The Tie That Binds
If you like well-developed characters and addictive stories, you'll love Kent Haruf as well as his first novel, THE TIE THAT BINDS.
Neighbor and family friend Sanders Roscoe narrates the life story of 80 year old Edith Goodnough and how she came to be lying in a hospital bed accused of murder.
Her long, unimaginable hard life is filled with tragedy and constant sacrifice as she lives with her wild exasperating father and thoughtless brother. Oh the life that might have been.......I just w...more
At times the story is heart wrenching and evocative. The author’s rich details of rural farm life and the connection with neighbors were spot-on and elegantly portra ...more
This is just the way it is. Here is life.
He illuminates grace in hidden corners.
When reading Haruf, a slight chill comes over you; you know where you are and where he wants you to be: Holt, Colorado. Whether fictional or not, Holt is not our New York City or Los Angeles, it's about as rural as you can think of, with cows, horses and other livestock roaming the pastures, it's what a hard-working frontiersman would call home.
This debut is one of his lesser known works, but this is where Holt began. Har ...more
The book opens with 80-year-old Edith Goodnaugh lying in a hospital bed and guarded by police as she has been chargged with murder. On the basis of what evidence? Who died? What happened?
The Tie That Binds is the life story of Edith Goodnaugh, her brother and her parents. It's the story of decisions and choices made by Edith ...more
It is the story of the Goodnough family: Roy, Ada, Lyman and Edith as told by their neighbor, Sanders Roscoe. The book begins with a Denver reporter trying to cajole the backstory of kindly, 80-year old, Edith's murder charge from Sanders. That is all I'm going to tell you, read the book if you want to know the rest.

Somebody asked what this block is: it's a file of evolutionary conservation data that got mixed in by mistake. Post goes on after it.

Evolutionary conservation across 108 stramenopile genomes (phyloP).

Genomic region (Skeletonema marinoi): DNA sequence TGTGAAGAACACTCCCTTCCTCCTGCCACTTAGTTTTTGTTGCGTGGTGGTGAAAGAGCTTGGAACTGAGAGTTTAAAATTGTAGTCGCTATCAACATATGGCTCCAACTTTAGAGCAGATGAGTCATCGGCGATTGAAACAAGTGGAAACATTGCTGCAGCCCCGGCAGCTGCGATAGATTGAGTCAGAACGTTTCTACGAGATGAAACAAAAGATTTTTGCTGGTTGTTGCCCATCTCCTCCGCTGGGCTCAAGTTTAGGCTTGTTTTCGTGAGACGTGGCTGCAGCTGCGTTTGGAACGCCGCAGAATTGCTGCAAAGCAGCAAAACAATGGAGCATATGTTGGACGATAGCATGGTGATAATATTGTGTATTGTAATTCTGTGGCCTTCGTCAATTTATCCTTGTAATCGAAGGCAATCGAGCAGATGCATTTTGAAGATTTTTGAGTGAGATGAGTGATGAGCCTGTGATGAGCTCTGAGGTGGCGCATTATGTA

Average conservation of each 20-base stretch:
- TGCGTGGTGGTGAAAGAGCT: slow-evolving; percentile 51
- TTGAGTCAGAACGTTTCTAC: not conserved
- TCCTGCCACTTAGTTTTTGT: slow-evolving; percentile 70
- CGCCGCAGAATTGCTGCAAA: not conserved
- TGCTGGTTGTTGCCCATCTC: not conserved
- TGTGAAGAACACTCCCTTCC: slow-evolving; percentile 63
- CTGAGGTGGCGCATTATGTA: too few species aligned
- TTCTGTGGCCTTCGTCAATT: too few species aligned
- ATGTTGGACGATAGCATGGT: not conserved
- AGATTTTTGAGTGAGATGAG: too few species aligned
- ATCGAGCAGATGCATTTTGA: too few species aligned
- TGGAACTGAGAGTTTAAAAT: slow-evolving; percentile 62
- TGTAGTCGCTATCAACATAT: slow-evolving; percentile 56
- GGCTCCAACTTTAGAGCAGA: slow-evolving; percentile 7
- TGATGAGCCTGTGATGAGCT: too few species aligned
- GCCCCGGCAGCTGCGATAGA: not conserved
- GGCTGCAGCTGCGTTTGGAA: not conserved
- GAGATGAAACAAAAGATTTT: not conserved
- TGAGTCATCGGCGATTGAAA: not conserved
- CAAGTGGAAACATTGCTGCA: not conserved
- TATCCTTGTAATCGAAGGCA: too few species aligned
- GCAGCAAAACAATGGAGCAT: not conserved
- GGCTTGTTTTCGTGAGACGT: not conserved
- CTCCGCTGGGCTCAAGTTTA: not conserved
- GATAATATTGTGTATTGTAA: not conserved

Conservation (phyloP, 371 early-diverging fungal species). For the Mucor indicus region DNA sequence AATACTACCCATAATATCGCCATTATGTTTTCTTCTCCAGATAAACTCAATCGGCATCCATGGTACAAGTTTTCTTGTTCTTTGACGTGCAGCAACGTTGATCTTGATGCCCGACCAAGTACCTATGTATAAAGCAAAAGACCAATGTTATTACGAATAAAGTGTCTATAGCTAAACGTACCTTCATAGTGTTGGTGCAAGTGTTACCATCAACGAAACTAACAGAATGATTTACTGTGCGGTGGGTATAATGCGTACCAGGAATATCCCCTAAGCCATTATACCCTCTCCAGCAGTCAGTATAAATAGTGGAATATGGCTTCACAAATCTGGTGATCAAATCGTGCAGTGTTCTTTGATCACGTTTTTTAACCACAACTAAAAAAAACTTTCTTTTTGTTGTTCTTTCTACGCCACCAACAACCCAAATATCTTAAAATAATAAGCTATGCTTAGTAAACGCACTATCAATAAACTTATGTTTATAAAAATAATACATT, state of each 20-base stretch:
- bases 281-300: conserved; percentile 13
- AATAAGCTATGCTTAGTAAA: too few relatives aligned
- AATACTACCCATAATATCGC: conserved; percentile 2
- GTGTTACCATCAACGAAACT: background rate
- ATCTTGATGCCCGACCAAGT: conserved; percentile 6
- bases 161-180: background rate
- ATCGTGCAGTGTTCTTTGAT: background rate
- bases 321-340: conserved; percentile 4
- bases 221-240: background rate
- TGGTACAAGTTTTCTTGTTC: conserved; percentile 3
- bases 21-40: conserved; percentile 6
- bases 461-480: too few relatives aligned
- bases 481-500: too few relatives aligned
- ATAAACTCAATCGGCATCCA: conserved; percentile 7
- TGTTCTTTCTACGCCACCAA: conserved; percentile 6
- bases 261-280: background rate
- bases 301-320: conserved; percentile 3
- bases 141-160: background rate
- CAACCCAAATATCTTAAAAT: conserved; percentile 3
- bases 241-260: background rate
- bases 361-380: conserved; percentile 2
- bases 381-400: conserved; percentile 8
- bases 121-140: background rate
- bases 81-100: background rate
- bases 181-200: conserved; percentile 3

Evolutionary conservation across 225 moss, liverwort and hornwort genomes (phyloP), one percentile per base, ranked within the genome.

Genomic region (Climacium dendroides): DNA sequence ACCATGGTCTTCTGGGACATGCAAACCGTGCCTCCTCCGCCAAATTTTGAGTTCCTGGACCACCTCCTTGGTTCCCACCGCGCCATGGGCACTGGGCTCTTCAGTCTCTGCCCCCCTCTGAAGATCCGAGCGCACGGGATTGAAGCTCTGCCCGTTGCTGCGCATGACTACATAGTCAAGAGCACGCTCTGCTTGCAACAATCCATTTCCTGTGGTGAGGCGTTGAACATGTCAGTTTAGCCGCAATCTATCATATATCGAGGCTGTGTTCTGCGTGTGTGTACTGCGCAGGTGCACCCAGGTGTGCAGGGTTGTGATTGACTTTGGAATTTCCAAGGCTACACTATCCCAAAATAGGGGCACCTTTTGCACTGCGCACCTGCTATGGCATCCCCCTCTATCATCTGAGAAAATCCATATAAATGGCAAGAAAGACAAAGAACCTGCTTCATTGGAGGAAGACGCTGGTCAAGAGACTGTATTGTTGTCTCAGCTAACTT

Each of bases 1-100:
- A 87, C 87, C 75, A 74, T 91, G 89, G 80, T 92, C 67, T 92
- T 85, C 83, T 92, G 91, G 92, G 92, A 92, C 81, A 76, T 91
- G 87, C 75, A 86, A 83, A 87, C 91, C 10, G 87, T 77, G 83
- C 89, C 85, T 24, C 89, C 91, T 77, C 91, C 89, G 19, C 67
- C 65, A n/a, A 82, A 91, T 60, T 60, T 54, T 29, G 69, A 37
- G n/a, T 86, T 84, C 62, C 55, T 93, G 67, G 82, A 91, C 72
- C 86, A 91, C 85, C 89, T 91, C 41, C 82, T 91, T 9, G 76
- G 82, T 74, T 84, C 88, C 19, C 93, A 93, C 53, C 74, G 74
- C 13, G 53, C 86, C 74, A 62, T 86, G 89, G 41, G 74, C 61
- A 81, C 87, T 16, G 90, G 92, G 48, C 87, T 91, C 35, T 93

Haruf's subject matter and writi ...more
As is so often the case with Haruf's works, place is so much a part of the story that it, too, is a principal character. Haruf's descriptions of Color ...more
"Tie that Binds" was his first novel, and he got off to a flying start. It is smooth, convincing, and packed with quiet, compelling emotional issues. Like his other novels, it is set in and around the tiny town of Holt, Colorado, during the first half of the last century, and the characters are agricultural types. Some are struggling, some are affluent ...more
But the story is not about Roy per se nor his delicate wife, Ada, but his daughter, Edith, who is born on the farm and spends her entire life on it, never having had the opportunity to marry or even leave home. When the ...more
Set in the plains of Colorado from the early 1900s to 1977, Kent Haruf’s The Tie that Binds is a beautiful story of real life, real people, and real meaning imparted by genuine relationships. Sanders Roscoe drives a Denver newspaper reporter away from his door in fury, but he welcomes the reader into his home where he tells an enthralling story of life on the American Plains—in particular, he tells of a woman called Edith who lies in hospital bed, charged unexpectedly with murder.
Sandy’s father ...more
His books all take place in a small imaginary farm town in Colorado which makes it remarkable that I love his books so much: I have never particularly liked stories that take place out west, but I adore Haruf's. The settings and characters make me ...more
My family were wheat farmers & I've heard many stories about farming the land. I can only ima ...more
The book was Haruf's first novel. Sometimes an author's first novel works, but sometimes a first novel shows that perhaps the author could hone his writing skills a little.
In The Tie That Binds, a couple of things did not work for me. (1) The reader learns every other chapter or so that 10 years have passed, or 20, or six years, or eight, and so on. Granted, Haruf prepa ...more
But then, there's Kent Haruf. His books are always 5's. He died last year, was a professor at many universities and writes beautiful novels about the west in modern times. A little like Stegner and I hear, a little like Cather, whom I read when I was young and hated, so tha ...more